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L.A. Rebellion: Creating a New Black Cinema

Tuesday, October 30, 2012
7:00 p.m. Child of Resistance and Short Films
Haile Gerima (U.S., 1972)

Inspired by a dream director Haile Gerima had after seeing Angela Davis handcuffed on television, Child of Resistance follows a woman (Barbara O. Jones) who has been imprisoned as a result of her fight for social justice. In a film that challenges linear norms of time and space, Gerima explores the woman’s dreams for liberation and fears for her people through a series of abstractly rendered fantasies.

—Allyson Nadia Field

• (36 mins, Color/B&W, 16mm)

Followed by:
Brick by Brick
(Shirikiana Aina, U.S., 1982)

Brick by Brick documents a late-1970s Washington, D.C., ignored by the media, from which poor black residents are being pushed out. Images of monuments contrast with prescient images of gentrification and homelessness. An alternative is provided by the Seaton Street project, in which tenants united to purchase buildings. Participants discuss their effort as part of a worldwide struggle against displacement. Kevin McMahon (33 mins, Color, DigiBeta transfer from 16mm)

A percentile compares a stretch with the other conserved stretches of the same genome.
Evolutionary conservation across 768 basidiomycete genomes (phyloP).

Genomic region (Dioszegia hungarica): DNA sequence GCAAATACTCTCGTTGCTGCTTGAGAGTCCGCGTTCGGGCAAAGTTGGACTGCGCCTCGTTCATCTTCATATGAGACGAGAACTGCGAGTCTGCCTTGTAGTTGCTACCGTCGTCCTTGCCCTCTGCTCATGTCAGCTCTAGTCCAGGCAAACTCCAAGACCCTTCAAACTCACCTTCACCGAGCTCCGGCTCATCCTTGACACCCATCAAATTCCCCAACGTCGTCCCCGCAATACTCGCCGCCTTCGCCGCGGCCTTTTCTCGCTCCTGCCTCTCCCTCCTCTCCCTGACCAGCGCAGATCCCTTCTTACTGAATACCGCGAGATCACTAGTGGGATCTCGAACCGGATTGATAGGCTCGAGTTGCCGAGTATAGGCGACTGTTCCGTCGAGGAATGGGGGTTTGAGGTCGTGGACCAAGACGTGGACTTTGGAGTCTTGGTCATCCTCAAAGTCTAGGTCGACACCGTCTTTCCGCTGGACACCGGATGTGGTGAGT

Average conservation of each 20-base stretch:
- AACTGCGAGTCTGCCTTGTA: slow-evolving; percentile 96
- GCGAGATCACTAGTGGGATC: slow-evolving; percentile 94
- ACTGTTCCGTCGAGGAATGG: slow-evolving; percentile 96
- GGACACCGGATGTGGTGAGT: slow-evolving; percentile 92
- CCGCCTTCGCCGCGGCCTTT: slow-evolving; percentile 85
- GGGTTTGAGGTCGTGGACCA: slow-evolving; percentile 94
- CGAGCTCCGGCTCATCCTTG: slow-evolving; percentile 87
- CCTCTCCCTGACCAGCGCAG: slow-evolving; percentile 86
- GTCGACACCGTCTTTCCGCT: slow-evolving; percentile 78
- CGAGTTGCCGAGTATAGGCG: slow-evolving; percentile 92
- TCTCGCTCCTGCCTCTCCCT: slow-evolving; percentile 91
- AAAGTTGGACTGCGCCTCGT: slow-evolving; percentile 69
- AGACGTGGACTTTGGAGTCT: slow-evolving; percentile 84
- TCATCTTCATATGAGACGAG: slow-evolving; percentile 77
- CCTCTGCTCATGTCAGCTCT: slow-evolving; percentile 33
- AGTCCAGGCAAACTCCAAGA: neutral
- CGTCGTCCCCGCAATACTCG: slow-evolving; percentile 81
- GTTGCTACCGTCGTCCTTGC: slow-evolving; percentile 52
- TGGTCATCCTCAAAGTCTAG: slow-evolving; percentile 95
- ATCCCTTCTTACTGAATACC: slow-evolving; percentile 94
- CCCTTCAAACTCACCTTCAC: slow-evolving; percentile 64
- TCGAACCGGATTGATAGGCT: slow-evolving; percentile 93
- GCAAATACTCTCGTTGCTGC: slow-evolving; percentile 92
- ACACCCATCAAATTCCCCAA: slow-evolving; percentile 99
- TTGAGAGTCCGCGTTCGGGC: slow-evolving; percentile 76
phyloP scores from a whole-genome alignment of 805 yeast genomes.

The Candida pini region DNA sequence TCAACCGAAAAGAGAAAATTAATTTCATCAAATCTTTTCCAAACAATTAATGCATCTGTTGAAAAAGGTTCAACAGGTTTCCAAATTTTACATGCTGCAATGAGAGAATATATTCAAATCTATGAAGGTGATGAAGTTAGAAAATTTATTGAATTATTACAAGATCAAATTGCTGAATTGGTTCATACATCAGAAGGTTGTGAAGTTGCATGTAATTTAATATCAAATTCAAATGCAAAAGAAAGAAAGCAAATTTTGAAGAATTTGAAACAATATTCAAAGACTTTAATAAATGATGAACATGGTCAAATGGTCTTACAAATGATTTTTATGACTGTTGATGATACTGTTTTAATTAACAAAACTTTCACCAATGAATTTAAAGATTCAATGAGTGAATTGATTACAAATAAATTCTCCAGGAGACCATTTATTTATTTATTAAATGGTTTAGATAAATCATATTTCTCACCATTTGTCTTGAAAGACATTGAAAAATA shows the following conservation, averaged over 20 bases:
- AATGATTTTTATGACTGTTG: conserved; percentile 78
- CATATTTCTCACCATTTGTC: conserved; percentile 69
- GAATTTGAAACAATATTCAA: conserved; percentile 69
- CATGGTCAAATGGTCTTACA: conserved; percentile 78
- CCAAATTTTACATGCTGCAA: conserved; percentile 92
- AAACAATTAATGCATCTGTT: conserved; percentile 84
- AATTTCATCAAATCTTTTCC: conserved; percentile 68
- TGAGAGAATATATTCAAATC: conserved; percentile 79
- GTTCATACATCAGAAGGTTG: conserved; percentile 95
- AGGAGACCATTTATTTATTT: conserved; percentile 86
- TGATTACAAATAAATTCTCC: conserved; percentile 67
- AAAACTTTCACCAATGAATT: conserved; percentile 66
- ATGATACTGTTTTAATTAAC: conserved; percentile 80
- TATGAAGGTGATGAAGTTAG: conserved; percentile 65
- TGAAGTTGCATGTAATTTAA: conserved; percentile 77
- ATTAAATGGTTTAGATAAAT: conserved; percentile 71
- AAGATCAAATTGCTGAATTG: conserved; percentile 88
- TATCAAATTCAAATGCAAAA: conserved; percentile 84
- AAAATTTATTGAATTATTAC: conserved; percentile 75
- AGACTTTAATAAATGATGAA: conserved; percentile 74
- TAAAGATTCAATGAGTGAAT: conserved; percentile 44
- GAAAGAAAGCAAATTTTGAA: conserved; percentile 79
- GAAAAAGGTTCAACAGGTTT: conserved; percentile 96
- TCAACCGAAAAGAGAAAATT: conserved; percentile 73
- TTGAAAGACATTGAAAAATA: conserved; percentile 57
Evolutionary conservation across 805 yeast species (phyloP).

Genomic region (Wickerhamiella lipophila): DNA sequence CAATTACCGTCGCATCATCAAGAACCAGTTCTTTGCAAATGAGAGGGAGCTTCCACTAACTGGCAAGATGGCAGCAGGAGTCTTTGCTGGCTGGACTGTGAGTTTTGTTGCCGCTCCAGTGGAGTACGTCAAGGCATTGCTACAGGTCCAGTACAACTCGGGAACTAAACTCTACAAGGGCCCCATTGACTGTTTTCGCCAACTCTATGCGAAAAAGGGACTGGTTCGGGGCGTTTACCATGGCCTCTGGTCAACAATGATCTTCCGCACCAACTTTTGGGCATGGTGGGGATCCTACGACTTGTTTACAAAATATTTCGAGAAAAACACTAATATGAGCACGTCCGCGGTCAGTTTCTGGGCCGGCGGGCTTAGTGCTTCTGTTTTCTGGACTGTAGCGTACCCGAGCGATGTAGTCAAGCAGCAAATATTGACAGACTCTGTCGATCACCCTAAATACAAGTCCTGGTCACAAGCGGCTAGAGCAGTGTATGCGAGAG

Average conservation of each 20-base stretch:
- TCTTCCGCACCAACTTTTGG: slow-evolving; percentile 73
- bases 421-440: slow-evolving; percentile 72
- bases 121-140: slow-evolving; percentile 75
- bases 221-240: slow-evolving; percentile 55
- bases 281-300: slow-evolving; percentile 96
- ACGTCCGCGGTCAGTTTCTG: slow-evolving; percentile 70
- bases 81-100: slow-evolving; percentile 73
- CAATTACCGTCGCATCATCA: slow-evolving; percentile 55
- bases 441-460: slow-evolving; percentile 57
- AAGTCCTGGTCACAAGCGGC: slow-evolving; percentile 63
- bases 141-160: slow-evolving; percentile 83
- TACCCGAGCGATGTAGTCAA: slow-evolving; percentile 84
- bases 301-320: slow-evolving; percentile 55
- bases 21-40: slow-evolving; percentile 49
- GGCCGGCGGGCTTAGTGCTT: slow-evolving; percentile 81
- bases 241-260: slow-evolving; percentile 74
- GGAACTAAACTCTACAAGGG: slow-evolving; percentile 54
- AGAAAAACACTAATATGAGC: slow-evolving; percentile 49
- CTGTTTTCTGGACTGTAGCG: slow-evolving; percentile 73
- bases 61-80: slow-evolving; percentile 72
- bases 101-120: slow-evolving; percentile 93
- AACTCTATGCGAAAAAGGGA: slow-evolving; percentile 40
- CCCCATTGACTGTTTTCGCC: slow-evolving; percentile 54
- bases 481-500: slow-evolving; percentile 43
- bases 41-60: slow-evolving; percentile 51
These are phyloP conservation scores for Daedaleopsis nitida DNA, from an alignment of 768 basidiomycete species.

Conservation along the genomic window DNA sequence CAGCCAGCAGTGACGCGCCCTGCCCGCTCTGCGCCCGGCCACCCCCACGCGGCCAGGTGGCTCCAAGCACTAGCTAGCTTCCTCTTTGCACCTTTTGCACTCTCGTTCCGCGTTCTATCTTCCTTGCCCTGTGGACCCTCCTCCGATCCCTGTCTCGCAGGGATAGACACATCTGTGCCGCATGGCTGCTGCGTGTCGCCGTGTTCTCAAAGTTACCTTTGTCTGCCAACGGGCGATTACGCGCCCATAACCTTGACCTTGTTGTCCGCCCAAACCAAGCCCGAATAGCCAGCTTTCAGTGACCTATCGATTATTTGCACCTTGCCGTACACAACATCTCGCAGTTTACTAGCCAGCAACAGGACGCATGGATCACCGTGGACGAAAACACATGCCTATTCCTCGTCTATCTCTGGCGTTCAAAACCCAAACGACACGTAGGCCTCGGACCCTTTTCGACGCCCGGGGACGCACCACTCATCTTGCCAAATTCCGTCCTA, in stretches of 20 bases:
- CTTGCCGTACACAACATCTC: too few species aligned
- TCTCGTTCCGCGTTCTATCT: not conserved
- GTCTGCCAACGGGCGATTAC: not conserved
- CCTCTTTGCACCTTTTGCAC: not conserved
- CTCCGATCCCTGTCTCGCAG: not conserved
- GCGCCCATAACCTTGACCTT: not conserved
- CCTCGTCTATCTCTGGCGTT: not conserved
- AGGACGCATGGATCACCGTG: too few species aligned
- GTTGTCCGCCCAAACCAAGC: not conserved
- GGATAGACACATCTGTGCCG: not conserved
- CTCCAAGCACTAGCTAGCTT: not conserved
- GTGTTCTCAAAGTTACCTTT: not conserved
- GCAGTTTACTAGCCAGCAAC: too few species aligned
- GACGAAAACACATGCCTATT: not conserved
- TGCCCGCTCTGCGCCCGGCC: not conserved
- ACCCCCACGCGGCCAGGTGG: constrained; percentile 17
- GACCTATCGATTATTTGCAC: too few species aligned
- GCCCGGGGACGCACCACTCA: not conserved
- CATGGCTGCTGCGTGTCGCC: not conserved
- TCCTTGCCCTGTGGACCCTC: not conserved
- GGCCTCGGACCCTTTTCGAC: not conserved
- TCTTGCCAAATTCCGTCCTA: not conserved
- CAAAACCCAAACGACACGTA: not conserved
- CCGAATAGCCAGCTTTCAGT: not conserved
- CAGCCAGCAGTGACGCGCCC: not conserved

L.A. in My Mind
(O. Funmilayo Makarah, U.S., 2006)

A captivating montage of notable Los Angeles sites, laced with free-floating names of places and people and accompanied by street noises, becomes a delightful and personal canon of spiritually sustaining quantities. Shannon Kelley (4 mins, Color, DigiBeta)

Dawn at My Back: Memoir of a Black Texas Upbringing (excerpt)
(Carroll Parrott Blue, Kristy H. A. Kang, The Labyrinth Project, U.S., 2003)

This evocative excerpt from the Labyrinth Project’s DVD-ROM, based on a memoir by Carroll Parrot Blue, leads viewers on a rich visual and textual exploration of Blue’s family history, and of the history of Houston’s black community. Using her great-grandmother’s quilt as an interface, Blue and codirector Kristy H. A. Kang create plateaus of historical and narrative interest in a series of visual “panscapes,” constructed from original photographs, video, archival materials, and the spoken word. Winner of the 2004 Sundance Online Film Festival Jury Award in New Forms. (10 mins, Color, DigiBeta adapted from DVD-ROM)

Rain
(Melvonna Ballenger, U.S., 1978)

Rain shows how awareness can lead to a more fulfilling life. A female typist goes from apathetic to empowered through the help of a man giving out political fliers on the street. Using John Coltrane’s song “After the Rain,” Ballenger’s narration meditates on rainy days and their impact. The rain in this short film doesn’t signify defeat, but offers renewal and “a chance to recollect, a cool out.”—Trisha Lendo (16 mins, B&W, DigiBeta transfer from ¾" Video)

Total running time: 83 mins